Officer cleared in fatal shooting

2013-11-06T13:54:00Z 2014-04-18T11:38:08Z Officer cleared in fatal shootingBy ZACH BENOIT zbenoit@billingsgazette.com The Billings Gazette

After hearing a day and a half of testimony, a coroner’s jury found Wednesday that Billings Police Officer Dave Punt was justified when he shot and killed Daniel Brawley earlier this year.

The jury deliberated for fewer than 15 minutes before coming to its decision, declaring the death of Brawley a non-criminal justifiable homicide.

After the verdict, Punt hugged family, friends and other officers before a handful of the jurors congratulated him and shook his hand.

The verdict marked the conclusion of a two-day inquest presided over by Big Horn County Coroner Terry Bullis. The Yellowstone County Attorney’s Office presented 15 witnesses.

Punt shot and killed Brawley, 29, on Jan. 6. Brawley had been taken into custody following an hours-long standoff with police at a house in the 800 block of Miles Avenue and had been placed handcuffed into the back of Punt’s patrol car.

The incident appeared to be over when Brawley, unnoticed, freed one of his hands, climbed through a Plexiglas partition and into the driver's seat of the running patrol car before attempting to drive away and hitting Punt in the process.

Punt’s testimony Wednesday described a chilly Sunday morning that started out like many others before exploding into 20 seconds of chaos.

"My thoughts are 'I need to move, I need to get out of the way and I need to stop him,' " Punt told the jury, describing the moments after being struck by his own patrol car.

Punt testified that he'd been called to the house on Miles after a woman checked on the place for her out-of-town boyfriend and found an unknown man sleeping inside.

Once on scene, Punt grabbed his duty rifle from the trunk of the patrol car and joined officers inside before eventually moving outside and calling SWAT over fears of an ambush in the basement after an officer spotted ammunition and an open gun case on the floor.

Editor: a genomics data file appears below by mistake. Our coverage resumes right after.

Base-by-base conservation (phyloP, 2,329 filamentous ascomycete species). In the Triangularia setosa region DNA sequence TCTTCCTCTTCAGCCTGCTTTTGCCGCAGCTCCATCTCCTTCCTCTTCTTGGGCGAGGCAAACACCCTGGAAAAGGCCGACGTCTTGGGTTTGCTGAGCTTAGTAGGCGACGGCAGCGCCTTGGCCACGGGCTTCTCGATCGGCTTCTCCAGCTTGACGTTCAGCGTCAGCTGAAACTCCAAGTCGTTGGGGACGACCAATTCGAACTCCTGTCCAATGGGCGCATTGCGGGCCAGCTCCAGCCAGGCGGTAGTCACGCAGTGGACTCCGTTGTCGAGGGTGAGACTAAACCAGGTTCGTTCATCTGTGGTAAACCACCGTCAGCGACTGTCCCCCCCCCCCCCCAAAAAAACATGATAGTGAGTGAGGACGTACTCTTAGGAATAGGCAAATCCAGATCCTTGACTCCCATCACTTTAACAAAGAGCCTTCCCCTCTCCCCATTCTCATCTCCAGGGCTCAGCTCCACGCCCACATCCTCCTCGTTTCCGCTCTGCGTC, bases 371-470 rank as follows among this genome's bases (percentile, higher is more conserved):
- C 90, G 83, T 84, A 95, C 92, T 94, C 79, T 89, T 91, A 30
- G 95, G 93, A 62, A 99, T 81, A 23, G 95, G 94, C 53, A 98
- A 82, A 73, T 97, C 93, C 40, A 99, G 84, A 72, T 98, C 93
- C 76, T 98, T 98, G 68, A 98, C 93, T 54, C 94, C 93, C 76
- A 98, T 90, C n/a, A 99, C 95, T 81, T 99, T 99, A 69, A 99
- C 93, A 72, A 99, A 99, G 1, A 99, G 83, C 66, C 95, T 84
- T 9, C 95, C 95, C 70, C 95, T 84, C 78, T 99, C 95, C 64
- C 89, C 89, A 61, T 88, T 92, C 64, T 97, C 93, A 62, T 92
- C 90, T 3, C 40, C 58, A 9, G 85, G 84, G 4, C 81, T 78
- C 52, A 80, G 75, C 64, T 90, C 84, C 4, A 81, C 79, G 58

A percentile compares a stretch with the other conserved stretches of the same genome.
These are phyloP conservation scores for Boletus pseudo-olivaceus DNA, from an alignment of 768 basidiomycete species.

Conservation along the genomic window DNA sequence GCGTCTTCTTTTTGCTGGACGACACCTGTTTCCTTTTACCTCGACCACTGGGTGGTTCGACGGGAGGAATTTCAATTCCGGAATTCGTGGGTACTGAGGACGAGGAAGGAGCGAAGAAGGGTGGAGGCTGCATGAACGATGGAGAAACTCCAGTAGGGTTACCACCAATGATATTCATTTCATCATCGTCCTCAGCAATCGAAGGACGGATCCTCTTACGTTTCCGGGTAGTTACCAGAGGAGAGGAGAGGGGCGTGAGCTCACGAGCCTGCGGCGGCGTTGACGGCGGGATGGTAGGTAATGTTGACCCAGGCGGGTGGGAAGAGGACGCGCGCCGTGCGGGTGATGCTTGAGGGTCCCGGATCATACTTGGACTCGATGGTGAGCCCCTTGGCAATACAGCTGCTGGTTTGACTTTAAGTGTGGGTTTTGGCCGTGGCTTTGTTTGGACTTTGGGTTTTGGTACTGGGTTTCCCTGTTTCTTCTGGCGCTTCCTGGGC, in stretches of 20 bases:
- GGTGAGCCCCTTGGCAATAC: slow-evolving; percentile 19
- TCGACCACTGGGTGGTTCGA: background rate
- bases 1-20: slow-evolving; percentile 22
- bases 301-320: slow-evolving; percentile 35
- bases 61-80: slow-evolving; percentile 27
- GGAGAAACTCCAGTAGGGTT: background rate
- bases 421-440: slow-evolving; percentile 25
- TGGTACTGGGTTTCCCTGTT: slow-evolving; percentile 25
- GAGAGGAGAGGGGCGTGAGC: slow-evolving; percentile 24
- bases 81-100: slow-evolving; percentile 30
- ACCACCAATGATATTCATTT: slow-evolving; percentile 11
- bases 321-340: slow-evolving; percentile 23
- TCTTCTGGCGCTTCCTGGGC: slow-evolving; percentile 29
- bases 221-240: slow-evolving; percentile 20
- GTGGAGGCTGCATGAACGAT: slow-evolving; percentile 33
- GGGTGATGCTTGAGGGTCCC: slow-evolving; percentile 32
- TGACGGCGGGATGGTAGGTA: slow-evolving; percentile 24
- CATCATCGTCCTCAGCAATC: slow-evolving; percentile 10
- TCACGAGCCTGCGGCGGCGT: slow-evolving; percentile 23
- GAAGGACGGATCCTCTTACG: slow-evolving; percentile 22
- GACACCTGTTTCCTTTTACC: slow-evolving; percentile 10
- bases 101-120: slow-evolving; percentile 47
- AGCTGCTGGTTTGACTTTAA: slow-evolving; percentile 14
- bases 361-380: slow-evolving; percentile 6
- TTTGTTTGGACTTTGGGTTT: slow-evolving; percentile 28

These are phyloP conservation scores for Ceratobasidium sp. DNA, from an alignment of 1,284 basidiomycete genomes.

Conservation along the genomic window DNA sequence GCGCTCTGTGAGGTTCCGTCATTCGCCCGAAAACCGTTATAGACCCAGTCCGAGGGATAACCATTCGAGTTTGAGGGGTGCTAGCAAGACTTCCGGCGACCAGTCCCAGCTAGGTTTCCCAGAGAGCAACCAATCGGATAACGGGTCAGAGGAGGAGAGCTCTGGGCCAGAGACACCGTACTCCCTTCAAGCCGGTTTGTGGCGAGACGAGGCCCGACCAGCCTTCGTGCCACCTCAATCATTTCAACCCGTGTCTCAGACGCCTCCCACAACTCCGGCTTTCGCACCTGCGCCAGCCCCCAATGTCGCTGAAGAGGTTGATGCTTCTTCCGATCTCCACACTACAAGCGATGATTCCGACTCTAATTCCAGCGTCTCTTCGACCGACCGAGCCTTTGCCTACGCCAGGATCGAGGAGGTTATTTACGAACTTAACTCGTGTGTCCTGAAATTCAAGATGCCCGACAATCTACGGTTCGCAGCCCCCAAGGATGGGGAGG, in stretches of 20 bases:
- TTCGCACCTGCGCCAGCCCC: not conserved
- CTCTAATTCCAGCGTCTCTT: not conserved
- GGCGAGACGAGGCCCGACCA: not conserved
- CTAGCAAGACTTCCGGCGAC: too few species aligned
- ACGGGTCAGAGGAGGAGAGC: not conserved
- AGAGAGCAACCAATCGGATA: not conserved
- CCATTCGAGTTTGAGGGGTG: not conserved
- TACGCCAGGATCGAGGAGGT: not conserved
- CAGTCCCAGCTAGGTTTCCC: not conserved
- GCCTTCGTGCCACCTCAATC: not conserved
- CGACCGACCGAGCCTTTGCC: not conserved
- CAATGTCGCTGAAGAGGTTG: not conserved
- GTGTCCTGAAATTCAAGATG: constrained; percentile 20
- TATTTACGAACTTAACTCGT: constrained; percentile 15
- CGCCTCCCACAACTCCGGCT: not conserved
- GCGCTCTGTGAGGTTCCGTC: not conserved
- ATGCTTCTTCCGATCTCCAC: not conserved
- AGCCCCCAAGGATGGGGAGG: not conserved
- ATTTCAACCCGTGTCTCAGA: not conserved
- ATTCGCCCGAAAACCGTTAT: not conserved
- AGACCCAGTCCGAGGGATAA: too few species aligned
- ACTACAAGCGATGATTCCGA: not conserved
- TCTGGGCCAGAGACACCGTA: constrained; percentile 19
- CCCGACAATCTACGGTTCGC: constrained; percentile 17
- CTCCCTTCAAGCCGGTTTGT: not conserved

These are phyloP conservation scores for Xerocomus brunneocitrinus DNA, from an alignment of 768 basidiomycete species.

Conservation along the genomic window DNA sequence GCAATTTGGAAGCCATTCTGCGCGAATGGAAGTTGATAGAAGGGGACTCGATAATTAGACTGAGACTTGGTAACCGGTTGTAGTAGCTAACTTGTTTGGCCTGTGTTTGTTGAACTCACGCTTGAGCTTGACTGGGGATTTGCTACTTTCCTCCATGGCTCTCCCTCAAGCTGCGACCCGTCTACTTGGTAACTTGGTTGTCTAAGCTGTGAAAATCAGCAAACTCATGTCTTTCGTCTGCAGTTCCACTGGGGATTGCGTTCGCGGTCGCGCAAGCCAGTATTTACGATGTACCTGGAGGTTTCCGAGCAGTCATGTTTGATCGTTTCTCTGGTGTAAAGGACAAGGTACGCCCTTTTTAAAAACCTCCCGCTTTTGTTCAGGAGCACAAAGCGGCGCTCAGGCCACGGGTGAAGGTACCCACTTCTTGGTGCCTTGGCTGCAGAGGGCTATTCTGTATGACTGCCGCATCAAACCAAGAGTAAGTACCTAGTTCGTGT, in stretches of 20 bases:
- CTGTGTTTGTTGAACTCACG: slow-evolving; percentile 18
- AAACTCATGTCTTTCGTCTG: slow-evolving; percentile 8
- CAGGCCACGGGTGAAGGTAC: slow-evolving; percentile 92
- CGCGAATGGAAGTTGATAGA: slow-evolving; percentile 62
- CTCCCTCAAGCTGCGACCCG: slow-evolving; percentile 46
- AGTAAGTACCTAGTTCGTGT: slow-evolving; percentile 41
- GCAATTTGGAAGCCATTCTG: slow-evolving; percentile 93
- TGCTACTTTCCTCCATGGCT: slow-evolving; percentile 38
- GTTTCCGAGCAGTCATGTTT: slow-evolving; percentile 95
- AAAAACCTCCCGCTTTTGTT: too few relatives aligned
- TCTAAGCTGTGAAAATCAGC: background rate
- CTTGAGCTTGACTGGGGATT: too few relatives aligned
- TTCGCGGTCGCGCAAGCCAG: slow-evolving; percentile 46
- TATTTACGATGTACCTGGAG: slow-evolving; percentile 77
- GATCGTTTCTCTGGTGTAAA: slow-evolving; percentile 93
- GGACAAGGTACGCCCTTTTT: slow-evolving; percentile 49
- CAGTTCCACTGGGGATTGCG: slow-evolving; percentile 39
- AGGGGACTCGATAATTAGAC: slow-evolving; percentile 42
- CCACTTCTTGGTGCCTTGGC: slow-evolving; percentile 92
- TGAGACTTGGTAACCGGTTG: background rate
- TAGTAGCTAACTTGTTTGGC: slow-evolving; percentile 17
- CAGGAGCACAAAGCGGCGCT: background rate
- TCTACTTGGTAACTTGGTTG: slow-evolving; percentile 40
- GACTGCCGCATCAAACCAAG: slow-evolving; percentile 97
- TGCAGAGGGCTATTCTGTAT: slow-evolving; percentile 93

Eventually, officers brought out Brawley and his wife, Heather Brawley, uninjured after they gave themselves up. Like the officers who testified before him, Punt thought the situation had ended about as well as it could have.

He went back to his patrol car and put the rifle in its case and in the front seat — it's normally stored in the trunk and he planned to pack it up along with barricades he'd set up earlier — near a mounted shotgun with extra shells.

Like those testifying before him, Punt noted that Brawley was "a very small man" — a forensic pathologist later testified he was just taller than 5 feet 1 inch and weighed about 120 pounds — and that he appeared very calm.

"He wasn't moving much, wasn't fidgeting, wasn't talking," Punt said. "Just standing."

What he didn't know was that Brawley was high on methamphetamine. Dr. Thomas Bennett, the forensic pathologist who conducted the autopsy on Brawley, said blood and urine tests indicated Brawley had about two times what could be considered a normal dose of meth in his system at the time.

"The methamphetamine in his system was at a significant level," Bennett said.